This Canatoph on the hilltop adjacent to ruins is said to be in memory of the black magician who cursed Bhangarh.
This Canatoph on the hilltop adjacent to ruins is said to be in memory of the black magician who cursed Bhangarh.

The Bhangarh story is more of abandonment and neglect. The palace was said to be seven storied, whose three stories are completely lost. Rest of it is in ruins and in danger of further irreparable damage due to influx of tourists and bad handling of the property. ASI is probably doing nothing than opening and closing the gates at schedule times. Whole property is left to hundreds of selfie-crazy and haunt-fancied tourists with no sight of any guards anywhere. Inside the palace, there are no signages, boards or information boards. This is further ruining the property which at some point of time in history would have been a glorious one. See the images below-

One of the more intact structures in Bhangarh complex is the Gopinath Temple but ironically it has lost its main idol to the thieves. This is a Krishna temple (hence the name Gopinath). Perhaps the theft of the main statue prompted authorities to be more stringent.

Gopinath Temple
Gopinath Temple

There are some stories about Princess Ratnavati being a devotee of Lord Krishna. But the main temple courtyard had something to do with dance & music, I presume; as the roof of the hall just outside the sanctorum is decorated with some beautiful statues of musicians. You can see it for yourself-

There are some other carvings too, resembling to other temple structures of north India, just like this one-

Bhangarh11

Another intriguing structure is right behind this Gopinath temple which local people say was place for cremation or burial (different stories!). Any such place inside the palace and that too so close to a temple is a rarity.

Cremation place!
Cremation place!

Another interesting fact about this place (palace) is a large number of aromatic Pandanus fascicularis (commonly Kewra or केवड़ा) plants which fill the air with a natural fragrance.

Pandanus fascicularis (Kewra)
Pandanus fascicularis (Kewra)

This place is still worth a visit for all those interested in history, architecture, forts, palaces… and in those things, this palace is known for. Not bad even, just to travel and see a new place, but always travel responsibly.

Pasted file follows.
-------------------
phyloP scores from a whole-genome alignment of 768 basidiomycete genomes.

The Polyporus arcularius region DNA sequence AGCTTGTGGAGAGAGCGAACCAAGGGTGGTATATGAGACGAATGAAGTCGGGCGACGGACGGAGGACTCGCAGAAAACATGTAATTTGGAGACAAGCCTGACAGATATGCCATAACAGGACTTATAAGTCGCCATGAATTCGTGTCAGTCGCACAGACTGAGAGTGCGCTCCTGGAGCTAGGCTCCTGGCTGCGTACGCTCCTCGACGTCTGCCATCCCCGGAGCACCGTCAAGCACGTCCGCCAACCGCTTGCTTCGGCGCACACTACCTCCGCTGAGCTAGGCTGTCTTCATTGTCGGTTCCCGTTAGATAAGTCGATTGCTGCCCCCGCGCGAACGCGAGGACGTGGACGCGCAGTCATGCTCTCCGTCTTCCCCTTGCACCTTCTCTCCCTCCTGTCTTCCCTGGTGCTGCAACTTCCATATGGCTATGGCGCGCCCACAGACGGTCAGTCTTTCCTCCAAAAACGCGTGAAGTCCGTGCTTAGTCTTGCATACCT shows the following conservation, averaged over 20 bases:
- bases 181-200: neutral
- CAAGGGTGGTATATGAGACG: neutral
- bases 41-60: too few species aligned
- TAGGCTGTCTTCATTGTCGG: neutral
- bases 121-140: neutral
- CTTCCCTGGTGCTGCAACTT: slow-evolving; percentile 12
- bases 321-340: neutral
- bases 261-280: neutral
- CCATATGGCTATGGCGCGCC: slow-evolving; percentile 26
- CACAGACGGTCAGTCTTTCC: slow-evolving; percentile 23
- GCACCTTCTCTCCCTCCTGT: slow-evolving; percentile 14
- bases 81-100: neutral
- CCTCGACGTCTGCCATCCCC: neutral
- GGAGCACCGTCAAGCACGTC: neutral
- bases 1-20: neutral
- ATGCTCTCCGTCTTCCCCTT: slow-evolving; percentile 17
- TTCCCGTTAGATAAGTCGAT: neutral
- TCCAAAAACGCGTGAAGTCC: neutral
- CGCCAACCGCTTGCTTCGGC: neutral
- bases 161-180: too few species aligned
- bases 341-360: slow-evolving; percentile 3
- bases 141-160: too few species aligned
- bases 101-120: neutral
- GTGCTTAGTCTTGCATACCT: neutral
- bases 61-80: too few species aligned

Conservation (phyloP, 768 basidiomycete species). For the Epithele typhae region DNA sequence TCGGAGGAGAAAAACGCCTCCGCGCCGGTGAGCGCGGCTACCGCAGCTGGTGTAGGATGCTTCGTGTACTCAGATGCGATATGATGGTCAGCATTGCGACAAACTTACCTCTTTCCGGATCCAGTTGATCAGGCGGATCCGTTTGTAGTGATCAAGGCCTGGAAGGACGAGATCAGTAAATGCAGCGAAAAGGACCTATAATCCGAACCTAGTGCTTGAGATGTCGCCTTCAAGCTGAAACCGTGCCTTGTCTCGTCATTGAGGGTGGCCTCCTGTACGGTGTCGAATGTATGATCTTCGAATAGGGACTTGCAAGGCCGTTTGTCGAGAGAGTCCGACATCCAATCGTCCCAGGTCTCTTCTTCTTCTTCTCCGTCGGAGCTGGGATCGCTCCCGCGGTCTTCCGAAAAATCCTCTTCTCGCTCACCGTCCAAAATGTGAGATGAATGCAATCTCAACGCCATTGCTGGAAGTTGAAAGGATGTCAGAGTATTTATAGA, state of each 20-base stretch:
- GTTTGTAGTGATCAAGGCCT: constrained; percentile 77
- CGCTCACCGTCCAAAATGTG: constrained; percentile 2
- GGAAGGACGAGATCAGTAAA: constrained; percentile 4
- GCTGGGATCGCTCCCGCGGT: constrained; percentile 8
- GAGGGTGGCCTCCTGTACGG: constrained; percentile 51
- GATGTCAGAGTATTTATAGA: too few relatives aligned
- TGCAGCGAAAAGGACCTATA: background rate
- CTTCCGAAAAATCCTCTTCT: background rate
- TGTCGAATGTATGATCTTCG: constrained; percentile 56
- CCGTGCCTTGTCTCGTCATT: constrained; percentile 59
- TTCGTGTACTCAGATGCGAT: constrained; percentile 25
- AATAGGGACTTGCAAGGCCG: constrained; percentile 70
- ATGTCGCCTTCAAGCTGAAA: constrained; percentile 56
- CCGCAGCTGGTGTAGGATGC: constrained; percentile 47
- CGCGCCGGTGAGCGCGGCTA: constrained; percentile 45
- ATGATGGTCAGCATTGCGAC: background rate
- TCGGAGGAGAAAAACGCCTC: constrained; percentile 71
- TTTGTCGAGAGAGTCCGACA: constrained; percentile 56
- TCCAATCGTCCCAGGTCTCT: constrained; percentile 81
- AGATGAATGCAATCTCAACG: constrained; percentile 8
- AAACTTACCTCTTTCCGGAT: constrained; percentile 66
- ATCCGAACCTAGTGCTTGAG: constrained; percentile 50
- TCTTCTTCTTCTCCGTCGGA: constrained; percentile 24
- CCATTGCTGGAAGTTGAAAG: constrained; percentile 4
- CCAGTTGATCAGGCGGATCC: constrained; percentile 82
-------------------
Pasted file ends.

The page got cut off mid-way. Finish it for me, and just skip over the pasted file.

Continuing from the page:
Internet is also strewn with many accounts of people who suffered when they tried to stay in the palace in night. All of them are mere hearsay, with no real account from anybody with a personal experience. As a proof of paranormal activities in this fort, people foolishly also indicate the ASI board which says that nobody should stay here after sunset. But as far as I know, most the ASI controlled forts and other properties in country open only from sunrise to sunset or within fixed timings. Nowhere one is allowed to stay in night. It also is meant to deter all those who want to extract something more out of it- some stories, some weird experiences and some pieces of history, et.al.

How, when and where:

Bhangarh is located in Alwar District of Rajasthan. You can go here from either Jaipur, Dausa or Alwar. It is close to Sariska National Park and Tiger Reserve. Tehla gate of the Sariska reserve is just 20 kms from here. But normally tourists use main Sariska gate for the tiger reserve which is almost 50 kms from Bhangarh. People coming to Sariska will always like to go to Bhangarh for a half day trip. (Please write to us for detailed road instructions.) Jaipur is roughly 80 kms and Alwar on the other side is also the same around 80 kms from here.

Avoid going there in summers as it will be too hot. Since this place is witnessing steady increase in influx of tourists, small level hotels and restaurants are coming up at Bhangarh village and other nearby villages on the route. But they are still to develop good value. You can always try some local food in the region.

(Any queries? Please write to us.)